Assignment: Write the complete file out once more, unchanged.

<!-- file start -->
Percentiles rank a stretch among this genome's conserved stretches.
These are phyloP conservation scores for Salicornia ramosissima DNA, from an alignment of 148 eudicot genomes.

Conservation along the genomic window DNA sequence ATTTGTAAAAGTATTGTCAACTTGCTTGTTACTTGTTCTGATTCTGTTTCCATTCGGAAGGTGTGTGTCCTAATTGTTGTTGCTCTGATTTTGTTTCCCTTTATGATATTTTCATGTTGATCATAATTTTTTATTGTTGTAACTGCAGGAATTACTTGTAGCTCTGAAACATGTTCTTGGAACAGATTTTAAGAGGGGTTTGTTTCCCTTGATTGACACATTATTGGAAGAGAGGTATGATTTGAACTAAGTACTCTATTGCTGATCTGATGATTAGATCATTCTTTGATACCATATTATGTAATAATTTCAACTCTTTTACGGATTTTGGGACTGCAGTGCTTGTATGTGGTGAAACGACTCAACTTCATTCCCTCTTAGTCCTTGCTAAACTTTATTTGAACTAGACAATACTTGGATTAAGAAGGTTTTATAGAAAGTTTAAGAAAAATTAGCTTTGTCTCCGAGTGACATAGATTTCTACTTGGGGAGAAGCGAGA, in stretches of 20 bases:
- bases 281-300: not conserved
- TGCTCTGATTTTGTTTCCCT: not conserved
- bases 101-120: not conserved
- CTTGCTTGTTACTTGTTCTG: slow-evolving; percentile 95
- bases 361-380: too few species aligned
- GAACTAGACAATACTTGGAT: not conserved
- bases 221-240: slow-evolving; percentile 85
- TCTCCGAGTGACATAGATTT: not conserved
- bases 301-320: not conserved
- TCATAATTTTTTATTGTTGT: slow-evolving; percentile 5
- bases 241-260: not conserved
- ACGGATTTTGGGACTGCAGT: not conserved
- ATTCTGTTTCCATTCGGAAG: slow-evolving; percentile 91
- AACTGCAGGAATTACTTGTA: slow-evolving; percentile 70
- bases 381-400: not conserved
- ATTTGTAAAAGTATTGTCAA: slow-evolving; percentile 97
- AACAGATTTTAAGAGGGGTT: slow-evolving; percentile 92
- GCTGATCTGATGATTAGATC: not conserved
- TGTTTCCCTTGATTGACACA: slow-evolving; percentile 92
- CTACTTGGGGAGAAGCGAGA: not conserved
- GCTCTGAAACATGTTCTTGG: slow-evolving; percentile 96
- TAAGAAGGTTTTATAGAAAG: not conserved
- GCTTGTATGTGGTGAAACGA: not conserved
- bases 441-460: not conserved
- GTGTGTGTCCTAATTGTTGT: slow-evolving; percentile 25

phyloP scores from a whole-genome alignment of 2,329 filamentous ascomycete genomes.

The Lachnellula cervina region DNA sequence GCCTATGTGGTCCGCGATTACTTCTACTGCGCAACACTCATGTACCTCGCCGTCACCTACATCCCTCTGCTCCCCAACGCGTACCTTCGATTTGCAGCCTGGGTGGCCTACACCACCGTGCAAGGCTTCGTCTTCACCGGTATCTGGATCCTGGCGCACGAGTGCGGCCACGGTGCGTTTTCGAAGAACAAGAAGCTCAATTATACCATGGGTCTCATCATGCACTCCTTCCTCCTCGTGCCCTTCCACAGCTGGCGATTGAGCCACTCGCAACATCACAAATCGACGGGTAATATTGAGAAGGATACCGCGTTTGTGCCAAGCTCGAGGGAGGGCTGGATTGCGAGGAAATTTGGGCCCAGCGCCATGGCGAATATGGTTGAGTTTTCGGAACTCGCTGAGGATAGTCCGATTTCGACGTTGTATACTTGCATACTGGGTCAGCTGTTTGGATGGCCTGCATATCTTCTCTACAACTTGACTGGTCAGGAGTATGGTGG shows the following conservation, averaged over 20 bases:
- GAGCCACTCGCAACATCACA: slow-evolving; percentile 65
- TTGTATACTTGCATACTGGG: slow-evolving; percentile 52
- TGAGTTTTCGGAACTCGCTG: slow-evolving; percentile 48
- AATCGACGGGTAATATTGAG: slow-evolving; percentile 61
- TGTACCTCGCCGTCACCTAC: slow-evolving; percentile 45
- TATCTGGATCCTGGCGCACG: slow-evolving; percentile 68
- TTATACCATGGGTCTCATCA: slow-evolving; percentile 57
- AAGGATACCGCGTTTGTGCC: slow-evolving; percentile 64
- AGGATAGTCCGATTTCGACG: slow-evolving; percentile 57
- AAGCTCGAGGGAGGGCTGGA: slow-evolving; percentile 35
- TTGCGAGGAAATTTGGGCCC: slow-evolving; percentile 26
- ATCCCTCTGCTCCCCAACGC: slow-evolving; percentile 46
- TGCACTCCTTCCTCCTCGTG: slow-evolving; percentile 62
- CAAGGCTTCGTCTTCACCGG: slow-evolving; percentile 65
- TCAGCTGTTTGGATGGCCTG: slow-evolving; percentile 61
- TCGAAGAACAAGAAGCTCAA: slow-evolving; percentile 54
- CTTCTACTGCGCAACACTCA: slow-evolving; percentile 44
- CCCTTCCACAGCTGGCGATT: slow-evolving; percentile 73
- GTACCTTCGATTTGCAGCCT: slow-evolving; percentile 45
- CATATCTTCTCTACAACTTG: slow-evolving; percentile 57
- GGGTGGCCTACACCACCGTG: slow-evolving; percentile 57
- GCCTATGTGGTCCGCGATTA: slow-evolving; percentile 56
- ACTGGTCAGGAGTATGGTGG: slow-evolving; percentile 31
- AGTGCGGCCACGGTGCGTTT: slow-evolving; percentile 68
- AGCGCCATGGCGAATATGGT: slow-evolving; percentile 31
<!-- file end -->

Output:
Percentiles rank a stretch among this genome's conserved stretches.
These are phyloP conservation scores for Salicornia ramosissima DNA, from an alignment of 148 eudicot genomes.

Conservation along the genomic window DNA sequence ATTTGTAAAAGTATTGTCAACTTGCTTGTTACTTGTTCTGATTCTGTTTCCATTCGGAAGGTGTGTGTCCTAATTGTTGTTGCTCTGATTTTGTTTCCCTTTATGATATTTTCATGTTGATCATAATTTTTTATTGTTGTAACTGCAGGAATTACTTGTAGCTCTGAAACATGTTCTTGGAACAGATTTTAAGAGGGGTTTGTTTCCCTTGATTGACACATTATTGGAAGAGAGGTATGATTTGAACTAAGTACTCTATTGCTGATCTGATGATTAGATCATTCTTTGATACCATATTATGTAATAATTTCAACTCTTTTACGGATTTTGGGACTGCAGTGCTTGTATGTGGTGAAACGACTCAACTTCATTCCCTCTTAGTCCTTGCTAAACTTTATTTGAACTAGACAATACTTGGATTAAGAAGGTTTTATAGAAAGTTTAAGAAAAATTAGCTTTGTCTCCGAGTGACATAGATTTCTACTTGGGGAGAAGCGAGA, in stretches of 20 bases:
- bases 281-300: not conserved
- TGCTCTGATTTTGTTTCCCT: not conserved
- bases 101-120: not conserved
- CTTGCTTGTTACTTGTTCTG: slow-evolving; percentile 95
- bases 361-380: too few species aligned
- GAACTAGACAATACTTGGAT: not conserved
- bases 221-240: slow-evolving; percentile 85
- TCTCCGAGTGACATAGATTT: not conserved
- bases 301-320: not conserved
- TCATAATTTTTTATTGTTGT: slow-evolving; percentile 5
- bases 241-260: not conserved
- ACGGATTTTGGGACTGCAGT: not conserved
- ATTCTGTTTCCATTCGGAAG: slow-evolving; percentile 91
- AACTGCAGGAATTACTTGTA: slow-evolving; percentile 70
- bases 381-400: not conserved
- ATTTGTAAAAGTATTGTCAA: slow-evolving; percentile 97
- AACAGATTTTAAGAGGGGTT: slow-evolving; percentile 92
- GCTGATCTGATGATTAGATC: not conserved
- TGTTTCCCTTGATTGACACA: slow-evolving; percentile 92
- CTACTTGGGGAGAAGCGAGA: not conserved
- GCTCTGAAACATGTTCTTGG: slow-evolving; percentile 96
- TAAGAAGGTTTTATAGAAAG: not conserved
- GCTTGTATGTGGTGAAACGA: not conserved
- bases 441-460: not conserved
- GTGTGTGTCCTAATTGTTGT: slow-evolving; percentile 25

phyloP scores from a whole-genome alignment of 2,329 filamentous ascomycete genomes.

The Lachnellula cervina region DNA sequence GCCTATGTGGTCCGCGATTACTTCTACTGCGCAACACTCATGTACCTCGCCGTCACCTACATCCCTCTGCTCCCCAACGCGTACCTTCGATTTGCAGCCTGGGTGGCCTACACCACCGTGCAAGGCTTCGTCTTCACCGGTATCTGGATCCTGGCGCACGAGTGCGGCCACGGTGCGTTTTCGAAGAACAAGAAGCTCAATTATACCATGGGTCTCATCATGCACTCCTTCCTCCTCGTGCCCTTCCACAGCTGGCGATTGAGCCACTCGCAACATCACAAATCGACGGGTAATATTGAGAAGGATACCGCGTTTGTGCCAAGCTCGAGGGAGGGCTGGATTGCGAGGAAATTTGGGCCCAGCGCCATGGCGAATATGGTTGAGTTTTCGGAACTCGCTGAGGATAGTCCGATTTCGACGTTGTATACTTGCATACTGGGTCAGCTGTTTGGATGGCCTGCATATCTTCTCTACAACTTGACTGGTCAGGAGTATGGTGG shows the following conservation, averaged over 20 bases:
- GAGCCACTCGCAACATCACA: slow-evolving; percentile 65
- TTGTATACTTGCATACTGGG: slow-evolving; percentile 52
- TGAGTTTTCGGAACTCGCTG: slow-evolving; percentile 48
- AATCGACGGGTAATATTGAG: slow-evolving; percentile 61
- TGTACCTCGCCGTCACCTAC: slow-evolving; percentile 45
- TATCTGGATCCTGGCGCACG: slow-evolving; percentile 68
- TTATACCATGGGTCTCATCA: slow-evolving; percentile 57
- AAGGATACCGCGTTTGTGCC: slow-evolving; percentile 64
- AGGATAGTCCGATTTCGACG: slow-evolving; percentile 57
- AAGCTCGAGGGAGGGCTGGA: slow-evolving; percentile 35
- TTGCGAGGAAATTTGGGCCC: slow-evolving; percentile 26
- ATCCCTCTGCTCCCCAACGC: slow-evolving; percentile 46
- TGCACTCCTTCCTCCTCGTG: slow-evolving; percentile 62
- CAAGGCTTCGTCTTCACCGG: slow-evolving; percentile 65
- TCAGCTGTTTGGATGGCCTG: slow-evolving; percentile 61
- TCGAAGAACAAGAAGCTCAA: slow-evolving; percentile 54
- CTTCTACTGCGCAACACTCA: slow-evolving; percentile 44
- CCCTTCCACAGCTGGCGATT: slow-evolving; percentile 73
- GTACCTTCGATTTGCAGCCT: slow-evolving; percentile 45
- CATATCTTCTCTACAACTTG: slow-evolving; percentile 57
- GGGTGGCCTACACCACCGTG: slow-evolving; percentile 57
- GCCTATGTGGTCCGCGATTA: slow-evolving; percentile 56
- ACTGGTCAGGAGTATGGTGG: slow-evolving; percentile 31
- AGTGCGGCCACGGTGCGTTT: slow-evolving; percentile 68
- AGCGCCATGGCGAATATGGT: slow-evolving; percentile 31